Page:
Mark Cavendish has declared that he will continue to compete in bike races, stating “I simply adore riding my bike.”
Mark Cavendish has decided to delay his retirement and continue racing until 2024, with the goal of achieving a record-breaking 35th stage win at the Tour de France.
Cavendish officially announced the heavily speculated news in a brief video on Wednesday morning, stating, “Only one more year, right?”
At the Giro d’Italia in May, the 38-year-old had revealed that he planned to retire this winter. During the Tour this summer, he aimed to win a stage and surpass Eddy Merckx’s record of 34 stage wins, which he had tied earlier in the year. However, following a close finish in Bordeaux and a mechanical problem near the end, Cavendish unfortunately crashed on stage eight and sustained a broken collarbone, forcing him to withdraw from the race.
There has been a lot of talk about the possibility of Cavendish continuing to race, fueled by his team manager at Astana-Qazaqstan, Alexander Vinokourov, expressing interest in keeping the 38-year-old Manxman on the team for another season. On Wednesday, the team shared a post on social media featuring videos of Cavendish at the Tour and stating, “The race is not finished yet.”
Cavendish later released a brief video expressing that his family had convinced him to continue racing. Despite being ready and content to retire, his love for cycling has been reignited after riding this summer. After discussing with his children, they unanimously agreed that he should continue racing, leading to his decision to race for one more year.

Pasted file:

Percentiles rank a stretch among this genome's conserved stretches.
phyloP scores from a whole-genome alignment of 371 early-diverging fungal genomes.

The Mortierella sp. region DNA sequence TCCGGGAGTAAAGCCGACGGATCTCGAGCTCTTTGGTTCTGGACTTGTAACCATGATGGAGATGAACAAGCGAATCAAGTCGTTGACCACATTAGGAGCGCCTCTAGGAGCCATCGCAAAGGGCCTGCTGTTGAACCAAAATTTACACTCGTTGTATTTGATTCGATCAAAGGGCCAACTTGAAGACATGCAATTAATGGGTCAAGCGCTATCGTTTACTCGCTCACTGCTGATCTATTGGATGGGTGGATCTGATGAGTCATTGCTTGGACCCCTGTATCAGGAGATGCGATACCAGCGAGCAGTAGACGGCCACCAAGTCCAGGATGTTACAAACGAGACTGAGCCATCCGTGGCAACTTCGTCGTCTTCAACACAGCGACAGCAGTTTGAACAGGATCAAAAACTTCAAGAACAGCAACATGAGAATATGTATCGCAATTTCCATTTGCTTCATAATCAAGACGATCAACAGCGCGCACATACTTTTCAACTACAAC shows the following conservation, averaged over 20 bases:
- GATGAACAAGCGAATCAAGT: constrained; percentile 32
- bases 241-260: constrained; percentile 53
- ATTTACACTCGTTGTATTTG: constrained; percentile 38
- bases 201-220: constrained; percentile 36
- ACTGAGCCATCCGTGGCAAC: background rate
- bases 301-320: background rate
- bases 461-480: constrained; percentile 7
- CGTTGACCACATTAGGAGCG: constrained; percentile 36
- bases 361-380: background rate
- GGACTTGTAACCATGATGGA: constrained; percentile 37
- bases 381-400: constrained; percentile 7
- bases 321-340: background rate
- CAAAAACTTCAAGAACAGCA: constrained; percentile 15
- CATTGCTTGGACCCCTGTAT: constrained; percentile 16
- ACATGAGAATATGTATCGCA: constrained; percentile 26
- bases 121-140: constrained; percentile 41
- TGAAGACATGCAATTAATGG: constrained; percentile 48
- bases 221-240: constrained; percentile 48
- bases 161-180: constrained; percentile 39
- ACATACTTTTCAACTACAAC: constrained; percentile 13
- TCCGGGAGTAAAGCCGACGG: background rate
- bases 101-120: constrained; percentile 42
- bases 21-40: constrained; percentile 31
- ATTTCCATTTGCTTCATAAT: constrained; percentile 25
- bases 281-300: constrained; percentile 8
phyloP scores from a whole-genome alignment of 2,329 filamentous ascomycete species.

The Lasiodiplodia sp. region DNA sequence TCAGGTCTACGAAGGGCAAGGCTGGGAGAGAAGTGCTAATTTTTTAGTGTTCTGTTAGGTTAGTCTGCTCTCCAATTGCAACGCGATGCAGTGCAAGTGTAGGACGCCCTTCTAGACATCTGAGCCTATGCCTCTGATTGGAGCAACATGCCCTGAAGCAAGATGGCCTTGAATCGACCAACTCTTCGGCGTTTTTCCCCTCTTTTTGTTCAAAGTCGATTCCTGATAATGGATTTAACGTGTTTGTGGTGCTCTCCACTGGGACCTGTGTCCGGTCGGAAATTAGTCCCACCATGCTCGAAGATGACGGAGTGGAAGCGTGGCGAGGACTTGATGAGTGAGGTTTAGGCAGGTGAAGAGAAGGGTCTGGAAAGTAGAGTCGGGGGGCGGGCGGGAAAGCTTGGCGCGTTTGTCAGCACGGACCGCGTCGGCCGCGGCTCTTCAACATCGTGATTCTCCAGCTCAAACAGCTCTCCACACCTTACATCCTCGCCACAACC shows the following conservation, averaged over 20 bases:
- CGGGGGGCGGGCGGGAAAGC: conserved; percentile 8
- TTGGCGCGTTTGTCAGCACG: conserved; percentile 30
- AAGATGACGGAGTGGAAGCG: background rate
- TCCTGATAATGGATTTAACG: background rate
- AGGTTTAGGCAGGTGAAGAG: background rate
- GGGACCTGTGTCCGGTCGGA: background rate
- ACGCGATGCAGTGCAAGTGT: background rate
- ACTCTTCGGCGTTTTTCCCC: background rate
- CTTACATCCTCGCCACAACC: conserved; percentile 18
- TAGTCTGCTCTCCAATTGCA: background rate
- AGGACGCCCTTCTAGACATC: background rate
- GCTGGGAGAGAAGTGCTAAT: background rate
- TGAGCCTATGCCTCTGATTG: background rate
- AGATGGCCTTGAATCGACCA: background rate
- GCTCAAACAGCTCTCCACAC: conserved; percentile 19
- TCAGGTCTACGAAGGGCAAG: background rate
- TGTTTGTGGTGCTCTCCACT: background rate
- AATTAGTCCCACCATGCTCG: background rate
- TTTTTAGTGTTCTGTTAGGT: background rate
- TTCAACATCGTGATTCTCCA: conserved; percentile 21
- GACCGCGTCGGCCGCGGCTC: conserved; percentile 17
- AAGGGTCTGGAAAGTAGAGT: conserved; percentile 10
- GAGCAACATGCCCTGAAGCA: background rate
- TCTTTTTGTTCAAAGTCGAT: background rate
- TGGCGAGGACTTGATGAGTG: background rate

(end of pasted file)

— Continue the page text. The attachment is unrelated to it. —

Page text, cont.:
Cavendish said the support of his team had also helped him make the decision. “We’d grown incredibly as a team, Astana-Qazaqstan this year, and it felt like a family, so much so that the first thing Vino [Vinokourov] said to me when I crashed in France was, ‘Why don’t you do one more year?”’
In the end, I would feel a sense of loss without racing. I have a strong passion for racing, but I was content with where I was and knew I could end on a high note. Unfortunately, the outcome at the Tour was not what I had wished for, as I crashed, but I have accepted it for what it is.
Cavendish has not participated in any races since his accident at the Tour. He has been focusing on recovering from surgery to fix his collarbone. However, he is set to compete in the Tour of Turkey, which begins on October 8th.
In 2023, Cavendish became a member of the Astana team after his intended transfer to B&B Hotels fell through. In May, he won the last stage of the Giro d’Italia, just days after announcing his retirement. Although he had previously kept his future plans quiet, the Astana team had been working on building a lead-out train to assist him in his sprinting goals. They also acquired Max Kanter and Davide Ballerini and have been rumored to be interested in Michael Morkov, who helped Cavendish win four stages in the 2021 Tour.
In a remarkable sporting comeback, Cavendish equalled Merckx’s record in the year that he joined the Deceuninck-QuickStep team on a short-term minimum salary deal. He had been without a contract going into the season and feared his career was over. However, an injury to Sam Bennett opened up an opportunity for Cavendish to shine at the Tour, where he won stages four, six, 10, and 13.
These were his initial victories at the Tour since 2016 and marked a triumphant return after overcoming the Epstein-Barr virus and being diagnosed with clinical depression.